0 A Farewell To Kings 1977 1
3 Permanent Waves 1980 2
2 Moving Pictures (2011 Remaster) 1981 4
5 Signals 1982 1

Since this is a fairly small dataframe, the answer can be seen quite obviously in the table above, but with larger dataframes, it won’t be, so I still decided to plot it:

            x='Release Date',
            title='Top Tracks of {}'.format(artist_name),
            labels={'Release Date':'Release Date', 'Count':'Count'},
fig.update_traces(textposition="bottom right")
fig.update_layout(width=740, height=600)

The graph shows that the most popular songs are on the same album as Tom Sawyer, and the release date is related to the popularity.

Could it be that 1981 was the year Rush released more albums? To find out this, I have to get all the albums I do a simple timeline. In the next part I use the API to get the info and a simple while loop for pagination.

#ger artist albums limit 50
r_albums = requests.get(base_url + 'artists/' + artist_id + '/albums', headers=header, params={'limit':50, 'include_groups':'album'})
#get next page
while r_albums['next']:
    r_albums = requests.get(r_albums['next'], headers=header)
df_albums['Release Date'] = df_albums['release_date'].apply(lambda x: x[:4])
album_group available_markets id name release_date total_tracks Release Date
0 album [CA, JP] 5nZ5I0gA3x6KEkIpHQWw4l Moving Pictures (40th Anniversary) 2022-04-15 26 2022
1 album [AD, AE, AG, AL, AM, AO, AR, AT, AU, AZ, BA, B... 2PBaIv21OWCmecNenZionV Moving Pictures (40th Anniversary Super Deluxe) 2022-04-15 26 2022

After having all the albums, I’m going to plot both

df_artist_top_tracks_grouped.drop(['Album'], axis=1, inplace=True)
#group by release date and sort by count
df_albums_grouped = df_albums.groupby(['Release Date']).size().reset_index(name='Count')
df_albums_grouped.columns = ['Release Date', 'Count']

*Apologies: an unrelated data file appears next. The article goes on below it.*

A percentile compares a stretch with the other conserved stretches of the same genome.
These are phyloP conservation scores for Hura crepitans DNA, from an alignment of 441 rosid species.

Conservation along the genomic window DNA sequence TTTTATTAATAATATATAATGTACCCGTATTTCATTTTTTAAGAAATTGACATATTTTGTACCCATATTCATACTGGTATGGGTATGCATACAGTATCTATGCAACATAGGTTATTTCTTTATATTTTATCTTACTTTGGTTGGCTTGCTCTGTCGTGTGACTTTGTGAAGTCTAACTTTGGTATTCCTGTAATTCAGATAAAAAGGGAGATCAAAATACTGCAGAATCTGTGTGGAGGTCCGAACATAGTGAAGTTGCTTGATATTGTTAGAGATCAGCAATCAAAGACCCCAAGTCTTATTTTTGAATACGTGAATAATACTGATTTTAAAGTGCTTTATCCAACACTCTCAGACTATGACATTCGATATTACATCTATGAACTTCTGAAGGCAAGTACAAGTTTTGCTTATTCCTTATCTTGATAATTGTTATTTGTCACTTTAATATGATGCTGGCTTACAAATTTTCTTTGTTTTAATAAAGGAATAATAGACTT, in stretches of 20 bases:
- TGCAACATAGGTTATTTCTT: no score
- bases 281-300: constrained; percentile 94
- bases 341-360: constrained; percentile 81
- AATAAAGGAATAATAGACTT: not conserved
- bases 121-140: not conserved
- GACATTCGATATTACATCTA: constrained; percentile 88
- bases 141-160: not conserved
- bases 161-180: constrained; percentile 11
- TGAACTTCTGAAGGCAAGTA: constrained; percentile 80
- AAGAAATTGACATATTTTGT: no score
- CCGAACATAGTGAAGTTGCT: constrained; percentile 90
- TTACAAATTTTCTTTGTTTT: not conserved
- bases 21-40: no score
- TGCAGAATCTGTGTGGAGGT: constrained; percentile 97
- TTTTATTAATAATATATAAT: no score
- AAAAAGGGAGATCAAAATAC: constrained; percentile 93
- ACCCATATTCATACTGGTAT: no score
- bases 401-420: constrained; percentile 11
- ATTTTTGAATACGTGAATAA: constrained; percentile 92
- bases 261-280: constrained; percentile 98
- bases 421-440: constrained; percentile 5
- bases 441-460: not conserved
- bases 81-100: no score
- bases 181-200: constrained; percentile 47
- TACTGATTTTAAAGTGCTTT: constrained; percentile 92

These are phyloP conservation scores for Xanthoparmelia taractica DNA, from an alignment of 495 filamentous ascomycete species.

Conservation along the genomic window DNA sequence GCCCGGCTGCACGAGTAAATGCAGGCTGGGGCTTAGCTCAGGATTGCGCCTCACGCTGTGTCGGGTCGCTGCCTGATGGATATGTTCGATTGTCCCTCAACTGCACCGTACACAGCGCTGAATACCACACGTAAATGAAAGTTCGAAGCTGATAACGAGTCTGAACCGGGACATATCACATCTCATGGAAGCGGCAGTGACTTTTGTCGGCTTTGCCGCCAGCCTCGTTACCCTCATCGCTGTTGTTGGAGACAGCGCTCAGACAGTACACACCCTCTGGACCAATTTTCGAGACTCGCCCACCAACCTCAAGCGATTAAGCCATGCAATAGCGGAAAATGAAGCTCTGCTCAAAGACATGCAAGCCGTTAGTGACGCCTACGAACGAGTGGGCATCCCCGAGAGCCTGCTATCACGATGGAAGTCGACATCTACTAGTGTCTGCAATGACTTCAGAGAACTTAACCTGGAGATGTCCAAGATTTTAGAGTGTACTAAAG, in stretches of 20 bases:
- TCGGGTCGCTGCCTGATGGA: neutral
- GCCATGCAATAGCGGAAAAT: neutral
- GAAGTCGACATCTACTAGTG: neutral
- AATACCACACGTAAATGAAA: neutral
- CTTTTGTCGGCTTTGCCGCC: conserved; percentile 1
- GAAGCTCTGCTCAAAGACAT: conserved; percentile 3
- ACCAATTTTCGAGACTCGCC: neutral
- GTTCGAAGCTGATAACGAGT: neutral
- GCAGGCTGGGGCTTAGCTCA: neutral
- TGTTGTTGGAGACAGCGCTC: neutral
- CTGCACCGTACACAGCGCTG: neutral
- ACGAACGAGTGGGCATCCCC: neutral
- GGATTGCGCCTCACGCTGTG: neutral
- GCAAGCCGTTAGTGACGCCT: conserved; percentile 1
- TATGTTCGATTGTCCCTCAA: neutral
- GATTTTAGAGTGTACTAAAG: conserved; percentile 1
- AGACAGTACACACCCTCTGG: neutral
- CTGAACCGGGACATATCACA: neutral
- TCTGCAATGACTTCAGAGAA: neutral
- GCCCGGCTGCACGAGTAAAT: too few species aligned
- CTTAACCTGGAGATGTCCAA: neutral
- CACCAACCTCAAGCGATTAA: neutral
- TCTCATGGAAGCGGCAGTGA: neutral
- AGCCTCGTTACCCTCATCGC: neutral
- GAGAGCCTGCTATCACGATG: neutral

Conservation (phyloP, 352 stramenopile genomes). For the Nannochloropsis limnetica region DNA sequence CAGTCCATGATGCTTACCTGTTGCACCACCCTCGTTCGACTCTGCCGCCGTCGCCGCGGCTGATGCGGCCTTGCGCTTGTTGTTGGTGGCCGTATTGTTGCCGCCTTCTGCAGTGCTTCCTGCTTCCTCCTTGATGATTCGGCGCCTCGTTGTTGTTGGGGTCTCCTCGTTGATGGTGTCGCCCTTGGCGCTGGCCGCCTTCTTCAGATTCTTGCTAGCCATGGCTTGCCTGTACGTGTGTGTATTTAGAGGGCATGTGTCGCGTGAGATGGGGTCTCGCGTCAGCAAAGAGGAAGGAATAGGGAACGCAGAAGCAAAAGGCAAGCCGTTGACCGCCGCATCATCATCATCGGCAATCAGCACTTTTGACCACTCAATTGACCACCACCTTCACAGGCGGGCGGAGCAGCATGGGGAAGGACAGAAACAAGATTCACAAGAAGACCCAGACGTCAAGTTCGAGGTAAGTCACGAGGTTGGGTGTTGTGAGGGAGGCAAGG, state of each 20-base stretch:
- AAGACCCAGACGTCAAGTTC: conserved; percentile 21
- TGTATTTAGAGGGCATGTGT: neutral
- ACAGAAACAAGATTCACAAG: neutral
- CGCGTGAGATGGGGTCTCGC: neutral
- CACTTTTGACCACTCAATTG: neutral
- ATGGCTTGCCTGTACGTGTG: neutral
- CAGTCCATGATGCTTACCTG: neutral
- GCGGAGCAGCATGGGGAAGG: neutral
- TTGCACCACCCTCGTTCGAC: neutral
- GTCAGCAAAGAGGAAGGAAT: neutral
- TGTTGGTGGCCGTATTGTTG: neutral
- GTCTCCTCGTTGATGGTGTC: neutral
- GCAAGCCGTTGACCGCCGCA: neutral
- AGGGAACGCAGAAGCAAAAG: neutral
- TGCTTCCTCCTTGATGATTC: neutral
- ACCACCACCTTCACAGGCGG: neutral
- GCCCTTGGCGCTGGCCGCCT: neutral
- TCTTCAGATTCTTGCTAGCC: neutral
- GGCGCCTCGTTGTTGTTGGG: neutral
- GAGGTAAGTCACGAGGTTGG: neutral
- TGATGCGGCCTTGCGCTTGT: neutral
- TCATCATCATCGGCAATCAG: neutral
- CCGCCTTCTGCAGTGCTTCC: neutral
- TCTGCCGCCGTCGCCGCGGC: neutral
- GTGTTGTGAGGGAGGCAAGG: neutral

df_albums_grouped = df_albums_grouped.sort_values(by='Release Date', ascending=True)
df_albums_grouped['Release Date'] = df_albums_grouped['Release Date'].astype(int)
#graph df_artist_top_tracks_grouped and df_albums_grouped
fig = make_subplots(specs=[[{"secondary_y": True}]])
fig.add_trace(go.Scatter(x=df_artist_top_tracks_grouped['Release Date'],
                         name='Top Tracks'),
fig.add_trace(go.Scatter(x=df_albums_grouped['Release Date'],
                         name='Released Albums'),
fig.update_layout(title='Top Tracks and Albums of {}'.format(artist_name),

1.9 Conclusion

After the above analysis, you can see a simple use of the Spotify API.

As conclusions:

  • The most popular year for Rush was 1981 and this popularity is related to the fact that it was the time when they released the most albums.

  • Most Rush songs exceed 5 minutes in length and are not as popular as the shorter ones.

  • As of 2020 Rush continued to release albums, but none of these had the popularity of Moving Pictures in 1981.


  • Why these following albums weren’t so popular?
  • Were there important changes in the structure of the songs?
  • Why is less activity seen in the 90s?

To answer these questions, a more complete analysis must be made, which is shown in the second part.